Welcome to our fourth engineering challenge post to help you keep your students engaged the last few weeks of school.  (You can find the first three challenges here, here, and here.)

You’ll see in this post, as in previous posts, that my intention is not to provide an entire NGSS-aligned lesson plan.  My goal is to share resources you can use to design a lesson that meets your specific classroom needs.

Our fourth challenge is The Ice Cube Insulator Challenge paired with One Hot Summer Day by Nina Crews.

This challenge is a common one you have probably seen (or even tried) before.  It is a tremendous engineering challenge that explicitly addresses:

• K-PS3-2 Use tools and materials to design and build a structure that will reduce the warming effect of sunlight on an area.  So, it is often used as the “go-to” challenge for that performance expectation.  Yet, because it also addresses the engineering performance expectations shown below, the challenge can be adapted for any grade level.
• K-2-ETS1-2  Develop a simple sketch, drawing, or physical model to illustrate how the shape of an object helps it function as needed to solve a given problem.
• 3-5-ETS1-3   Plan and carry out fair tests in which variables are controlled, and failure points are considered to identify aspects of a model or prototype that can be improved.

You could begin your lesson by reading aloud One Hot Summer Day by Nina Crews.  This picture book with photograph illustrations tells the story of one young girl’s hot summer day. The book provides a hook to get students thinking about hot weather and ways to stay cool.

As you are reading the text, you could have your students keep track of the strategies people use to stay cool.  Then after reading, you could have students add their own ideas and strategies to the list.

The Challenge:

The book provides a nice lead to the challenge of designing a solution to keep an ice cube cool.  If you aren’t familiar with this challenge, students are asked to engineer a structure that will keep an ice cube from melting for the longest time.

Constraint Considerations:

You’ll want to consider your time constraints when designing your lesson.  Testing your ice cubes will obviously proceed more quickly outside on a hot summer day, but don’t feel that you have to wait for nice weather to enjoy this engineering challenge. – Any ice cube outside of a freezer will melt eventually!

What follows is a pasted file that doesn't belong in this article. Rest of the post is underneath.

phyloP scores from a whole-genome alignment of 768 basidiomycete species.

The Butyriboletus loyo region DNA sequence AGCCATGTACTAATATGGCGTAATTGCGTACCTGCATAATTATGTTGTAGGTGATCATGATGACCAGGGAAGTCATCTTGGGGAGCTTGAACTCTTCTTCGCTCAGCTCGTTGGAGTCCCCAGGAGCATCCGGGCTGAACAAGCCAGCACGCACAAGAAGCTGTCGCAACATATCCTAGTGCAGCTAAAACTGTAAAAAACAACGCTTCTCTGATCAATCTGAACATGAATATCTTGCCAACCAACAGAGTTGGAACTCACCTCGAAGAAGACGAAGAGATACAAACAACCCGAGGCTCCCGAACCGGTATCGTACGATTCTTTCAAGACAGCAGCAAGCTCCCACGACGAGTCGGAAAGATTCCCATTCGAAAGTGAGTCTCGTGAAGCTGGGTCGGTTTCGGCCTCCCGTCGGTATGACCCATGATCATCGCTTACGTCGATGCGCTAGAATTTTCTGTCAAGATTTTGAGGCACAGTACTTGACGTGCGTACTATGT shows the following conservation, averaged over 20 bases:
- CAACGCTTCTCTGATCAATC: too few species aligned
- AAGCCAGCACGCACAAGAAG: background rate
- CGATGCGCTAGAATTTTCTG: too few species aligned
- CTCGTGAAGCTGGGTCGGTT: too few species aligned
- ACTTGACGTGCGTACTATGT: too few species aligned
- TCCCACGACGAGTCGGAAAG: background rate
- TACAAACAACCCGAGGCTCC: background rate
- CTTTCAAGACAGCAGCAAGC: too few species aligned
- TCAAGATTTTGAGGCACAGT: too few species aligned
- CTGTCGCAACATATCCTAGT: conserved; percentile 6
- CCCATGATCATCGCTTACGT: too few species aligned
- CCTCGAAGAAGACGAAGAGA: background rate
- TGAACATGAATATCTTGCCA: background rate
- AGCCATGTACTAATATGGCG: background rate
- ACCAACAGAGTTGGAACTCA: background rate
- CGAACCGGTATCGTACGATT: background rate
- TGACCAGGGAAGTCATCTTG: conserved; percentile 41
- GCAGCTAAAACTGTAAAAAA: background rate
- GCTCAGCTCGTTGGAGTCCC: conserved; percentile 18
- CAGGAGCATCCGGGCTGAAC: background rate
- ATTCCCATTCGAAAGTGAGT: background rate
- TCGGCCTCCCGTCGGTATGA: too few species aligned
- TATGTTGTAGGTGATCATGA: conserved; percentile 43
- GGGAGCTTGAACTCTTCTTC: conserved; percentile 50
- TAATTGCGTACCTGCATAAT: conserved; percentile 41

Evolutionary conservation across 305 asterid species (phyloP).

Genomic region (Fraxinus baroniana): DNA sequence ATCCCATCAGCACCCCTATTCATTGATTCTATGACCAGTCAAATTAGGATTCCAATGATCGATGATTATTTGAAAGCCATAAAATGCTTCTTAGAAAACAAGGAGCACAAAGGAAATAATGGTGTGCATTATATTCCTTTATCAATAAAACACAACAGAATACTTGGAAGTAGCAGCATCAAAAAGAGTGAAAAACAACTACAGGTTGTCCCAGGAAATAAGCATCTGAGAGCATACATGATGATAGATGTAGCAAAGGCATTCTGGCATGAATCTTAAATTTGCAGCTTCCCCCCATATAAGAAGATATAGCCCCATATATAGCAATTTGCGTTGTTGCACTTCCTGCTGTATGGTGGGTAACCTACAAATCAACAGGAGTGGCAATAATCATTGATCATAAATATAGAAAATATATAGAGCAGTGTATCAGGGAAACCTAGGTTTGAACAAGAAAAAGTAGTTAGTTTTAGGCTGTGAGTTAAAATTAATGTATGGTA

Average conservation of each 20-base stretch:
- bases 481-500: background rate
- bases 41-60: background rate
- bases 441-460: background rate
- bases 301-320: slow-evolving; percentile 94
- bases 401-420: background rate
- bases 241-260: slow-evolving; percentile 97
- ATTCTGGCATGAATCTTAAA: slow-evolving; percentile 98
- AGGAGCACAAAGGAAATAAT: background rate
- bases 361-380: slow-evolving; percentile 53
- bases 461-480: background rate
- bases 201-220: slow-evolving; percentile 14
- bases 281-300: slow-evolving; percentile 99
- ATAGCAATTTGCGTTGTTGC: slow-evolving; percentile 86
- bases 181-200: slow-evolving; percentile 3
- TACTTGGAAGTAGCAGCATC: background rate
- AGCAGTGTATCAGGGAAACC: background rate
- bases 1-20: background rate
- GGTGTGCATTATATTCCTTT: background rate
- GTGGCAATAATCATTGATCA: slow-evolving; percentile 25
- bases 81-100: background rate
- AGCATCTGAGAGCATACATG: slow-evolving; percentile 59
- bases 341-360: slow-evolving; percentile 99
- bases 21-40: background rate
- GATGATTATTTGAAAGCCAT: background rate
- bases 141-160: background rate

Materials are always a constraint to consider.  For this challenge in particular, the more materials you can provide your students with, the better.  Narrowing their materials narrows their design options and increases the chances their solutions will all look similar.

When doing this challenge with my sons, I did not discuss the role shade plays in keeping things cool.  The picture book mentions shade, and certainly, my boys have had experience keeping cool in the summer by staying in the shade.  But by explicitly discussing shade, I felt I would be pointing them in a design direction that I would rather have them discover independently.  Like I shared with the bridge challenge in the last post, the less direct information you provide upfront, the better.  We want students to be engaging in the activity as engineers who are tasked with figuring out a solution.

Other Considerations:

Decide ahead of time how you will keep track of how long the ice cube takes to melt.  Does each team have a stopwatch?  Is there one master stopwatch, and teams call out when their ice cube has melted and their time is recorded?  You may even need to discuss what it will look like when their ice cube is fully melted.  Be sure to have a control ice cube that is not protected by any insulation.

Post Test Activities:

Once you have run your first test, have the students compare their results to the control cube and each other.  You may want to create a class graph (or individual graphs) of the data to help with comparing.  Ask your students to discuss which designs worked the best and to provide evidence for their claims. You could allow students to hypothesize why they believe some designs worked better than others and then have the opportunity to design an investigation to test their theories.  This might include revising their designs, creating new designs, and/or collaborating between groups. Some students may also want to do some independent research at this point about how different materials and colors reflect and absorb heat.  And some students may come up with new questions to investigate.  For example, “Is shade a larger factor in keeping an ice cube cool outside than it is inside?”

By continuing the discussion and engineering beyond the first test, you encourage your students to do what “real” engineers do.  Testing and making modifications is an integral part of real-world problem solving, and we want to be sure we don’t deprive our students of that experience in our classrooms.  The more we can show students early in their careers that failure and revision are a part of the learning process, the more they expect and embrace it in the future.

If you are a StarrMatica Texts:  Science Your Way subscriber, you can check out the engineering and energy informational texts below.  Remember, each 1st – 5th grade text has multiple reading levels, so all of your students can read the same content independently.  I recommend having students read the kindergarten texts after they have built their structures.  Used this way, the texts help students learn vocabulary and background information they can use to explain what they have learned on their own. You could use the 3rd-5th grade engineering texts either before or after your designs.  If you choose to use them before, students could model their tests after the engineering steps discussed in the text.  If you decide to use them after, students could compare their tests to those in the texts.